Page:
That's weird and bizarre enough already (it sounds like the Vatican *employed* the universities) but why would they also agree to a contract which fully excluded third party access to the data? What kind of preposterous scheme is this, I've never heard about (non national security related) "proprietary research data" before.

So noone beside the Vatican and these three universities has seen this data since 1988.. Really?

Jul 25, 2019
What kind of preposterous scheme is this, I've never heard about (non national security related) "proprietary research data" before.


I guess the intention of the longest surviving organized crime family in the world was to publicize the conclusions if it bolstered their con game, and hide the data so that no one can take a look and verify. If they were successful in arm-twisting universities to keep the data under lock and key, I am sure the original conclusions could also have been influenced by the crime family.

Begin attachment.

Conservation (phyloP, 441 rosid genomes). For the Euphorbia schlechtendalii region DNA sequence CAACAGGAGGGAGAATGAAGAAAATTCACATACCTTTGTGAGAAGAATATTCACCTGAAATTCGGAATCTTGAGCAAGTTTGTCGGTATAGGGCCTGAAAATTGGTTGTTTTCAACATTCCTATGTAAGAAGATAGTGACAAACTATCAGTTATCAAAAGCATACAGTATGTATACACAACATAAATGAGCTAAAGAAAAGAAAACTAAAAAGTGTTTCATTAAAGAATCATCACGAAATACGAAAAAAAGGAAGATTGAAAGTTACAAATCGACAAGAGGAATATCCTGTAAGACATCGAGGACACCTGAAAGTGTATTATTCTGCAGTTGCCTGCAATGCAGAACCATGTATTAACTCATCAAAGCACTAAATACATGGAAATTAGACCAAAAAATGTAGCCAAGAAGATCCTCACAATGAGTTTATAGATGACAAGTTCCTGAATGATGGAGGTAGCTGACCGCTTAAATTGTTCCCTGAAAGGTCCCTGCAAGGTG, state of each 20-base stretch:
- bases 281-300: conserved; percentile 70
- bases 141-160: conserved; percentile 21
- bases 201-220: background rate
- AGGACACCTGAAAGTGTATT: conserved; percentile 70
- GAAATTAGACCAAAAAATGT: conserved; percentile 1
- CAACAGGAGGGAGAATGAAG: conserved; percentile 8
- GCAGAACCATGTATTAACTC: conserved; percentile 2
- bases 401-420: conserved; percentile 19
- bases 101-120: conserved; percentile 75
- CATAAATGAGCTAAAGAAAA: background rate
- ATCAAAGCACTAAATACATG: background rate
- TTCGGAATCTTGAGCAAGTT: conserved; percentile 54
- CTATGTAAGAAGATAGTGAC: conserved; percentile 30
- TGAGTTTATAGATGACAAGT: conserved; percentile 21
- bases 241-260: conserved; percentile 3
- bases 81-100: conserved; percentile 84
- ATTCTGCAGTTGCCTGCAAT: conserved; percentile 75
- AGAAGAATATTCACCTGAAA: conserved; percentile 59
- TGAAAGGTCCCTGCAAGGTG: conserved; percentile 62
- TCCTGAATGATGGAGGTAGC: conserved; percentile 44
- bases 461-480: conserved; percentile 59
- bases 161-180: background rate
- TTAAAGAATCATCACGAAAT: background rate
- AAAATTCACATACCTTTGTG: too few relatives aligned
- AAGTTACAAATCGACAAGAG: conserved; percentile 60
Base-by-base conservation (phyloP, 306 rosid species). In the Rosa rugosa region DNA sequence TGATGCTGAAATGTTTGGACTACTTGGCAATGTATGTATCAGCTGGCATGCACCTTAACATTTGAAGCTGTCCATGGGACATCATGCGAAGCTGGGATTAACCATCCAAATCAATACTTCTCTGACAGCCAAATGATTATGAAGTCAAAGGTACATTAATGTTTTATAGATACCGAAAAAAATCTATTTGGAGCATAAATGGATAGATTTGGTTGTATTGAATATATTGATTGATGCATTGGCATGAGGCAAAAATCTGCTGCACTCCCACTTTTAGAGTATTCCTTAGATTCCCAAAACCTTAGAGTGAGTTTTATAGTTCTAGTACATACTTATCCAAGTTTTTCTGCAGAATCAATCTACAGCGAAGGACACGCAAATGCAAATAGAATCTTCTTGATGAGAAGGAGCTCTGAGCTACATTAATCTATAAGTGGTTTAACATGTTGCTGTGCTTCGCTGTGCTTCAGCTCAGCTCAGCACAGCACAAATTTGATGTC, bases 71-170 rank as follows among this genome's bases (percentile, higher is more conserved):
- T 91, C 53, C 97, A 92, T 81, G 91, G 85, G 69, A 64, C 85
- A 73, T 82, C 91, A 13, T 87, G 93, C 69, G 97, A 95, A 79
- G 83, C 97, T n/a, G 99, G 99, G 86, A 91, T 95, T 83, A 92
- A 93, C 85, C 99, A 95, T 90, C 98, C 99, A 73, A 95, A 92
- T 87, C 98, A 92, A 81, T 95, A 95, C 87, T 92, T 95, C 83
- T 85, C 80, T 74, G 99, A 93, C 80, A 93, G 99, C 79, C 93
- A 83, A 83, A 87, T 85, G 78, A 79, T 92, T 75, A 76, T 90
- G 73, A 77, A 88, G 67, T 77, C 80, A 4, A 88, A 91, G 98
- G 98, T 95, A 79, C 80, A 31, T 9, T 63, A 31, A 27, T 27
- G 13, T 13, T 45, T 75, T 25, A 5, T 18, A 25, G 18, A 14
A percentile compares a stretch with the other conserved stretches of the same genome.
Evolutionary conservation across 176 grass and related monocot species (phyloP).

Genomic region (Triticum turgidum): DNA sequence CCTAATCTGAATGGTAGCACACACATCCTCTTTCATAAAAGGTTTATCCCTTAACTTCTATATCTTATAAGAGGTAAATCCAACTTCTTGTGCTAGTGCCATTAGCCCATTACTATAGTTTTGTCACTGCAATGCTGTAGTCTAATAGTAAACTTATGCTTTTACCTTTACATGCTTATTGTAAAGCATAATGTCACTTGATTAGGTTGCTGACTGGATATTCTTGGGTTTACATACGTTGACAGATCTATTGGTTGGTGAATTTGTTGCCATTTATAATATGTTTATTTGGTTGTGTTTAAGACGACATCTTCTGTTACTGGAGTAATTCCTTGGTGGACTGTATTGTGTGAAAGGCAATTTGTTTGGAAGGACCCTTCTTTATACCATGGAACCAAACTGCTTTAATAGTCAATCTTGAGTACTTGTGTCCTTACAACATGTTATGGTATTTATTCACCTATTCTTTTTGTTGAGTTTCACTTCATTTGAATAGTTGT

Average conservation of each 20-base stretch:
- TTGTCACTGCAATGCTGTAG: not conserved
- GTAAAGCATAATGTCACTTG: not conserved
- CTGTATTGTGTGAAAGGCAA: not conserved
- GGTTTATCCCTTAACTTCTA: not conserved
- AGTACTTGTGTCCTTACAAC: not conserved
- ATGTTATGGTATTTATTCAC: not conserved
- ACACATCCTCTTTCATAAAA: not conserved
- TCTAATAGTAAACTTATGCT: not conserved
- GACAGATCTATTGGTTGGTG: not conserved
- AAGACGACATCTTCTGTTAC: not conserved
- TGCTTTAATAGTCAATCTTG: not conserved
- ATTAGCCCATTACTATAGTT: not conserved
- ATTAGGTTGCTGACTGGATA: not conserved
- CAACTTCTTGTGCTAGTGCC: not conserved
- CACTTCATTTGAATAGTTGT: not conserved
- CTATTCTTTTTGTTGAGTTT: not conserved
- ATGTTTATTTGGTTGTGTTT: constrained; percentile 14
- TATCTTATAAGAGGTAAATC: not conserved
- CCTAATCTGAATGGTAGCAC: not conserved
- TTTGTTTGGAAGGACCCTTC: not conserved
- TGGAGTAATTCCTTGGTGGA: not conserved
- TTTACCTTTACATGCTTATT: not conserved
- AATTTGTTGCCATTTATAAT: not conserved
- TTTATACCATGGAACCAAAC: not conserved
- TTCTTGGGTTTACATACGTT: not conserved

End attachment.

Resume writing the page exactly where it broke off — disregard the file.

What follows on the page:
Jul 25, 2019
Even the edge criticism is invalid because if I recall correctly there was a PBS special - perhaps Nova in the late 1990s? - done on the testing by one of the labs, probakyb at the University of Arizona. I believe the gentleman looked at a paint specimen discovered on the shroud fragment, and using a microscope and his knowledge of chemistry, concluded the color and/or type of paint was developed in the Europe during the13th to 14th centuries. This paint fragment, while pulled from the edge, is also seen in the figure.

Jul 25, 2019
The religious myth is just that, and scientists that claim else would have to provide extraordinary evidence to back their extraordinary claim. In this case the imprint is obviously not human, since it is distorted and IIRC too long (about 2 m, not impossible but unlikely), and there is the provenance of claimed confessed fake as zorro6204 reminds us.